The present invention incorporates a voice reminder system in a warning system for a school or day care bus or van to ensure adequate examination of the vehicle upon completion of a run. The voice message continually reminds the driver of the primary objective of “Please, check all seats for occupants”, or some equivalent reminder. Surprisingly, this voice message, delivered in a pleasant tone, captures the driver's attention to perform the task at hand, i.e., search the vehicle and then turn off the message after the search has been completed. The disable switch is located at the back of the vehicle such that it may be operated upon completion of the check and be located beyond the physical reach of the operator when located in the driver's seat. Guarding against the possibility that the check isn't done, or that the voice message malfunction, if the disable switch is not operated within a predetermined period of time, a siren is sounded. A siren or equivalent distinctive alarm system is selected over sounding the vehicle horn or flashing of the lights because the siren is a more recognizable signal of an event, the sound being transmitted to a far greater invention is conveniently consolidated in an electrical box or cabinet B as is known in the art. Two switches S1 and S2 which are integral to the warning system W are located externally of the box B, in selected locations to enhance the operation of the system W. Standby switch S1 is preferably a keyed, or otherwise secure lock-type switch which is operable (as subsequently described) to disengage the operation of the warning system for maintenance on the vehicle or other collateral reasons. Search switch S2 is placed in a remote location of the vehicle such that the operator must traverse the extent of the vehicle to search for stragglers who did not exit the vehicle at appointed stops. It is the function of the search switch S2 to discontinue a voice prompt instructing the search and to preempt the turning on of flashing lights and a siren to publish an alarm indicating that the appropriate search had not been accomplished (as by neglecting to actuate the search switch S2) in a timely manner.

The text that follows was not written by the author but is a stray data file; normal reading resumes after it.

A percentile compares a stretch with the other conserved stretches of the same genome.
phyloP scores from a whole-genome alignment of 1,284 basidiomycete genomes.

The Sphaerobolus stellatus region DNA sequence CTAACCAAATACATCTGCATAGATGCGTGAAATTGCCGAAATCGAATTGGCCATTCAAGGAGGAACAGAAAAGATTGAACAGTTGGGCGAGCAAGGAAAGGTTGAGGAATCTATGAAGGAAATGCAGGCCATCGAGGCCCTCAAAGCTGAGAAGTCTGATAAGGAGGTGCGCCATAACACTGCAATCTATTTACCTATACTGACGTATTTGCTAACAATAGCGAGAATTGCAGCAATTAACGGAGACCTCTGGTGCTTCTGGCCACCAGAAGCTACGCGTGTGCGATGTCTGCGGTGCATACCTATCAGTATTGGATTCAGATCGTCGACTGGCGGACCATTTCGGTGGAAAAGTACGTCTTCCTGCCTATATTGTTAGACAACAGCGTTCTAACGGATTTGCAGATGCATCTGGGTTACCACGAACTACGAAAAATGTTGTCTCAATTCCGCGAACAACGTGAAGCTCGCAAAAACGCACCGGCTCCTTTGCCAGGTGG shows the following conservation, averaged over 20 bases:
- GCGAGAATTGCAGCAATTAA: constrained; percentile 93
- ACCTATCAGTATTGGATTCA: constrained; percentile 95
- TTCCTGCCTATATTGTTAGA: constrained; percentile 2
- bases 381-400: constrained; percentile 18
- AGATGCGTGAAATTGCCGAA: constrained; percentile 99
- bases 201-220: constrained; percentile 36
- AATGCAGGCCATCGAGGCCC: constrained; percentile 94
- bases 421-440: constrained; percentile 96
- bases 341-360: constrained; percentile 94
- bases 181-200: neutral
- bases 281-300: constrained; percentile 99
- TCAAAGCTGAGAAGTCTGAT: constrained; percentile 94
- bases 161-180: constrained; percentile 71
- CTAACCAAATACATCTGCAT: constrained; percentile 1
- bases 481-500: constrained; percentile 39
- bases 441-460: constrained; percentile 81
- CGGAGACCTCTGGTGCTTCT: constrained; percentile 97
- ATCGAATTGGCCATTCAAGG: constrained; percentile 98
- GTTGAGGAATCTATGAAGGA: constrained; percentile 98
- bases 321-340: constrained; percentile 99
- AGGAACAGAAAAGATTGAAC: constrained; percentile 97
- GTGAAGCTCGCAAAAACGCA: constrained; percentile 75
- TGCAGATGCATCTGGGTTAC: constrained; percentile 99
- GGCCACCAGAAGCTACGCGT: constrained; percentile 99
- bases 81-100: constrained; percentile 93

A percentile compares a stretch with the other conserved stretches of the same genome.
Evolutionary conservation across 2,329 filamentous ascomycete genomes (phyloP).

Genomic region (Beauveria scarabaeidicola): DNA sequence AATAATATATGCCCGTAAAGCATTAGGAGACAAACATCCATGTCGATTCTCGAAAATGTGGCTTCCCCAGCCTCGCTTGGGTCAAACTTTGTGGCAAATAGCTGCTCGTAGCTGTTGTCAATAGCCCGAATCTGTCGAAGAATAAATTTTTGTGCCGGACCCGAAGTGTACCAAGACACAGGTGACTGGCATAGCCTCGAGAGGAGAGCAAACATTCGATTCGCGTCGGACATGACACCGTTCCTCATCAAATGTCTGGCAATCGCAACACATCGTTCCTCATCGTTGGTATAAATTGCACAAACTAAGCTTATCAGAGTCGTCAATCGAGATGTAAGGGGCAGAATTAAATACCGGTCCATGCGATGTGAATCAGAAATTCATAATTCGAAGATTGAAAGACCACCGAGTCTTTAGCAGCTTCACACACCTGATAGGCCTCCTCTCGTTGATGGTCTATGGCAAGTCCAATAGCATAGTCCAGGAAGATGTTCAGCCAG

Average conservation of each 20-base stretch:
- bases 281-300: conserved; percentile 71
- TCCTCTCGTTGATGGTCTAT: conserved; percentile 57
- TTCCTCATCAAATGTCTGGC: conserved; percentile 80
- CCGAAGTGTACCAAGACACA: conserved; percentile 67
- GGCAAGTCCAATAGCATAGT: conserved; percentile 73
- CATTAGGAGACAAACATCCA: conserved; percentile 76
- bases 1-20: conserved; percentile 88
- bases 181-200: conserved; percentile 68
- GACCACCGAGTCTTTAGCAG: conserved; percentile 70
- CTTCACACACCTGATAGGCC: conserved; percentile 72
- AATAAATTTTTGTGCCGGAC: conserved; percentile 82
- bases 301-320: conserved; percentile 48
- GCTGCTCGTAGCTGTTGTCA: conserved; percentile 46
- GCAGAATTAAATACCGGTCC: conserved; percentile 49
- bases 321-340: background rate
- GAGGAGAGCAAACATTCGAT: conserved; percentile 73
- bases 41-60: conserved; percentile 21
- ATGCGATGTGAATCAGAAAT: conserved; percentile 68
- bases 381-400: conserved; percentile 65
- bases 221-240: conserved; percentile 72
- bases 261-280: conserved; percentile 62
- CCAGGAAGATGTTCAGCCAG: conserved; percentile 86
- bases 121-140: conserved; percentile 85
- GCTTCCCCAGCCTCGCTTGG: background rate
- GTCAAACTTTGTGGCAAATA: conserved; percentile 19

Referring now to
Thus, on vehicle start-up, battery/system power is provided to relay coil K2-R to energize relay K2 to the contact K2-C position and concurrently close the circuit including voice module V and standby switch S2 to receive 12 VDC power from battery/supply source 12. At this time the trigger of voice module V is energized to be later activated by the action of timing module T as will be subsequently described.
The center control of warning system W is timer T including microprocessor M and transistor Q. Timer T receives its power from relay K1 when ignition source 10 is disabled as by the operator of the vehicle turning off the ignition switch. On such action, the removal of power to the relay coil K1-R allows the relay contact to cycle to the K1-O position such that battery/system source 11 powers T and also relay coil K3-R. With the application of 12 VDC power to relay coil K3-R, the relay K3 engages relay contacts K3-C to the output of transistor Q conducts, a state controlled by timer T, which on conduction closes the K3-R circuit to ground which enables power to flasher/siren alarm F. Flasher/siren alarm receives power to operate after a predetermined period of time preselected to be sufficient for the vehicle operator to survey the bus, once the vehicle ignition switch is turned off, to determine that there are no remaining passengers on the vehicle. As is known by those skilled in the art, varying of values of resistance-capacitance circuits such as those illustrated including R2 and R3 and C1 and C2 is a traditional method of setting a time constant for such as a microcontroller chip MC as is illustrated in